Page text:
I-99 85.780 138.050 I-70/I-76/US 220 near Bedford I-80/US 220 near Bellefonte 1998 current Interstate 99 is an incomplete highway in central Pennsylvania. It is known as the Appalachian Thruway and is located entirely within the state. It begins at Business US 220 in Bedford, Bedford County. It continues north through Altoona and State College before ending at a non-freeway interchange with I-80 near Bellefonte. The entirety of the current route is multiplexed with US 220. It will eventually extend southward to the Maryland border along the current alignment of US 220, and northward along US 220 to Williamsport, and along US 15 from there to the New York border to Interstate 86 in Painted Post, New York.[3][4]

Auxiliary Interstate Highways

Number Length (mi)[5] Length (km) Southern or western terminus Northern or eastern terminus Formed Removed Notes
I-176 11.33 18.23 I-76 in Morgantown US 422 near Reading 1964 current Interstate 176, also called the Morgantown Expressway, connects Reading to the turnpike in Morgantown. It begins at I-76 at Exit 298 in and ends in Reading at US 422.[3][4]
I-180 28.85 46.43 US 15/US 220 in Williamsport I-80/PA 147 near Milton 1984 current Interstate 180 is a 29-mile (47 km) road that connects Williamsport, Lycoming County, to I-80 at Exit 212B near Milton in Northumberland County. The route begins at US 15/US 220 at Exit 29.[3][4]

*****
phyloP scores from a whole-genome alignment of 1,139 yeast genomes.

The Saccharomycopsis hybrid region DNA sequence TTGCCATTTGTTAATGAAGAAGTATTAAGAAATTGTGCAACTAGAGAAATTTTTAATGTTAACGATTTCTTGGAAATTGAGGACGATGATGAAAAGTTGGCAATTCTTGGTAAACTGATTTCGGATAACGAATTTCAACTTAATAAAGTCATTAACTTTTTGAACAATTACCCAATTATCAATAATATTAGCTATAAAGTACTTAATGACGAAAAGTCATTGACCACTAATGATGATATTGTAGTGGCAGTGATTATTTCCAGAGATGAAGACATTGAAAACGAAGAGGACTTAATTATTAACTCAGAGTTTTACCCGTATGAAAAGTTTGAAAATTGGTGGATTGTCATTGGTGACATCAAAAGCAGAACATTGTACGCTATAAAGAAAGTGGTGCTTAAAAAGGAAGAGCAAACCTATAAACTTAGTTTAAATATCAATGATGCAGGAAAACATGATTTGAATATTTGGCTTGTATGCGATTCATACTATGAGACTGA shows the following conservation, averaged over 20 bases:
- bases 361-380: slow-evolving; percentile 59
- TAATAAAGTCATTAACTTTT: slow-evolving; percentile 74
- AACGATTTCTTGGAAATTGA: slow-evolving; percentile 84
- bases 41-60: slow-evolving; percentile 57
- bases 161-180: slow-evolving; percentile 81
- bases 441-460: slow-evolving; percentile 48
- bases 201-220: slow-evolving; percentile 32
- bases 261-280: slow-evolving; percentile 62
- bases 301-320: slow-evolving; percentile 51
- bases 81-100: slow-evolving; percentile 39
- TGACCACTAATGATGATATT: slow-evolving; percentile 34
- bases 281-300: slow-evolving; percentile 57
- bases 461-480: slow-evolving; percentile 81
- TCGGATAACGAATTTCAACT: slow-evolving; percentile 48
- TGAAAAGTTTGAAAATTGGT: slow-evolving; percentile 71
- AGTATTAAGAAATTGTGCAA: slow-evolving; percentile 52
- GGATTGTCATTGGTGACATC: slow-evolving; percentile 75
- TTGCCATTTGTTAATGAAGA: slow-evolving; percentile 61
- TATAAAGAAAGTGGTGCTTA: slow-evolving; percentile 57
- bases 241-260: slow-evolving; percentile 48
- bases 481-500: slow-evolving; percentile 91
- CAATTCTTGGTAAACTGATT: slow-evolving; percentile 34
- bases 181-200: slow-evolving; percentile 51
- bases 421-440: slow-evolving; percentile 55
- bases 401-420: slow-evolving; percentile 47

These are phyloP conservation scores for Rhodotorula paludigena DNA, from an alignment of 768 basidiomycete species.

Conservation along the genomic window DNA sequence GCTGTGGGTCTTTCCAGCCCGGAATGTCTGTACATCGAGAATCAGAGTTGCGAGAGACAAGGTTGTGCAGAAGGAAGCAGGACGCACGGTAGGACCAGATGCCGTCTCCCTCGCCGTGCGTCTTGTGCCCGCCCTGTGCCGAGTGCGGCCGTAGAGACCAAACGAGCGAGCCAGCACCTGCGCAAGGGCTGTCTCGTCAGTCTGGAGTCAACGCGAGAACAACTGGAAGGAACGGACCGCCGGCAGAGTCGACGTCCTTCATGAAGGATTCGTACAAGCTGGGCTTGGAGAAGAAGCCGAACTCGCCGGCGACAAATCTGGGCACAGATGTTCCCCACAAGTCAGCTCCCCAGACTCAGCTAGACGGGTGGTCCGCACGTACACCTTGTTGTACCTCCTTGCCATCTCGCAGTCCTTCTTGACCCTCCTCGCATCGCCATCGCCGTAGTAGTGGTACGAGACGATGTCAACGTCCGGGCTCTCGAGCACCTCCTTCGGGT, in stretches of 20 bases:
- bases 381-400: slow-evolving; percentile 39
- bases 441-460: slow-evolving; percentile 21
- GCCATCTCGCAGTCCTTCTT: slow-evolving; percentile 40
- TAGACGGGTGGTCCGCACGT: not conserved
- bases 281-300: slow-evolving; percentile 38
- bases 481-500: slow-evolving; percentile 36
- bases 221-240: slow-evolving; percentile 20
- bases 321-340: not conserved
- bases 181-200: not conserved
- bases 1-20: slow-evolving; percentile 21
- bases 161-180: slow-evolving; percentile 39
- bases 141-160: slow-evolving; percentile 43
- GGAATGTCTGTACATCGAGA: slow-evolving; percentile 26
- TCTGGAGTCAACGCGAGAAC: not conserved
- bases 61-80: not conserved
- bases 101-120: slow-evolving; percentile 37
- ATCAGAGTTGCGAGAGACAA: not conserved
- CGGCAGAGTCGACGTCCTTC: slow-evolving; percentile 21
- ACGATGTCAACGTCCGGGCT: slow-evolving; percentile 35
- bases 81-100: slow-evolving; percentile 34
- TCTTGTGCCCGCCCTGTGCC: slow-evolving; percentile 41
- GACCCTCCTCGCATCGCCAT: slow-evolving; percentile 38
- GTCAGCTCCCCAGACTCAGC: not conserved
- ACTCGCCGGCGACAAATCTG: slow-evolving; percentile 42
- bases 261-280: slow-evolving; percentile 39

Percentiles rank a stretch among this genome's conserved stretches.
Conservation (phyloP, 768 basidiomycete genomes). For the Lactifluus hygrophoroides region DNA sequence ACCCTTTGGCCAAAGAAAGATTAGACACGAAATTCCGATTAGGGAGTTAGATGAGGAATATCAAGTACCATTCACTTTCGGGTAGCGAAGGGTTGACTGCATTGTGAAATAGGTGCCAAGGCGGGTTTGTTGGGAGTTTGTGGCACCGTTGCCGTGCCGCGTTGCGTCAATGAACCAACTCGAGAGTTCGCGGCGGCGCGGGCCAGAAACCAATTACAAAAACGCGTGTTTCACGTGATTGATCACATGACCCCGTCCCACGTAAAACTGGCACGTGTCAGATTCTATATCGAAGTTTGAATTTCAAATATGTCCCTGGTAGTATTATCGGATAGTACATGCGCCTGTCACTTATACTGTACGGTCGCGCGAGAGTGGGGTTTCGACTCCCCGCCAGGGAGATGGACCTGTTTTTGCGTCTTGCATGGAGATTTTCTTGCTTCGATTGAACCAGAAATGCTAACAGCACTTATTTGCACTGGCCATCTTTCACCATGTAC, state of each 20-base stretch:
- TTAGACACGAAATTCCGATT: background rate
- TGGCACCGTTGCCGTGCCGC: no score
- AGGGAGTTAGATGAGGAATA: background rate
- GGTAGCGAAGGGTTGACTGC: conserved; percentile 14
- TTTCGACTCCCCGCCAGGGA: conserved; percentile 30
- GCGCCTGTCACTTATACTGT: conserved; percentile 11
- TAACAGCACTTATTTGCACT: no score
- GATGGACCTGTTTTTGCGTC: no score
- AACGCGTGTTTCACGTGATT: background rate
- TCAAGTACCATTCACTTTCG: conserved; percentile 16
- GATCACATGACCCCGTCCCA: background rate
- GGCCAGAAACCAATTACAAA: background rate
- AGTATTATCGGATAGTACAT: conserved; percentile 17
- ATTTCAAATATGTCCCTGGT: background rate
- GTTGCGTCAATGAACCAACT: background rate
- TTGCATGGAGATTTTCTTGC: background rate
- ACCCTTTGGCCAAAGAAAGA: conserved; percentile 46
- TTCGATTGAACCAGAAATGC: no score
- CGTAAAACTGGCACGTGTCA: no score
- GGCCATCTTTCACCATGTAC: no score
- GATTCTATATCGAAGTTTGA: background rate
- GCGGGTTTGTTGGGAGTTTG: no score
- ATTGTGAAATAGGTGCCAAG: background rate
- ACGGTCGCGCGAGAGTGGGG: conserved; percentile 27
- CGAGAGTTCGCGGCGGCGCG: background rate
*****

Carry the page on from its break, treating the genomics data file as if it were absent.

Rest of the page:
I-276 32.65 52.55 I-76 in King of Prussia I-95 at New Jersey border near Bristol 1964 current Interstate 276 begins at Exit 326 in King of Prussia, Montgomery County, and ends in Bristol crossing into New Jersey via the Delaware River Turnpike Bridge. I-276 is notable for ending at the middle of the bridge on the PA/NJ State Line, but will be truncated to I-95/future I-295 interchange with the Pennsylvania Turnpike.[3][4]
I-279 13.32 21.44 I-376/US 22/US 30 in Pittsburgh I-79 in Franklin Park 1972 current Interstate 279, also known as the Parkway North, begins at I-376 at the Fort Pitt Bridge in Pittsburgh. It travels 13 miles (21 km) north through downtown Pittsburgh before joining I-79 at Exit 72 in Franklin Park. Other names for the road are the North Shore Expressway, East Street Valley Expressway and the Raymond E. Wilt Memorial Highway.[3][4]
I-283 2.91 4.68 I-76 near Highspire I-83/US 322 near Harrisburg 1972 current Interstate 283 begins at I-76 Exit 247 in Highspire and ends at I-83 Exit 46A in Paxtang. The highway is entirely in Dauphin County and is an eastern shore bypass of Harrisburg.[3][4]
I-295 I-95/I-276 in Bristol Township I-295 at New Jersey border near Yardley proposed Interstate 295 will begin at the I-95/I-276/PA Turnpike interchange (currently under construction) and will utilize the existing I-95 right-of-way between the interchange and the Scudder Falls Bridge to New Jersey.[3][4]
I-376 84.70 136.31 I-80/PA 760 near Hermitage I-76/US 22 in Monroeville 1972 current Interstate 376 begins at I-80 near Sharon and follows the Beaver Valley Expressway and the James E. Ross Highway south to Pittsburgh International Airport. From there, the route continues east along the Penn-Lincoln Parkway to I-76 exit 57 in Monroeville. It is concurrent with US 22 (the William Penn Highway) east of PA 60 and with US 30 (the Lincoln Highway) from PA 60 to Wilkinsburg.[3][4]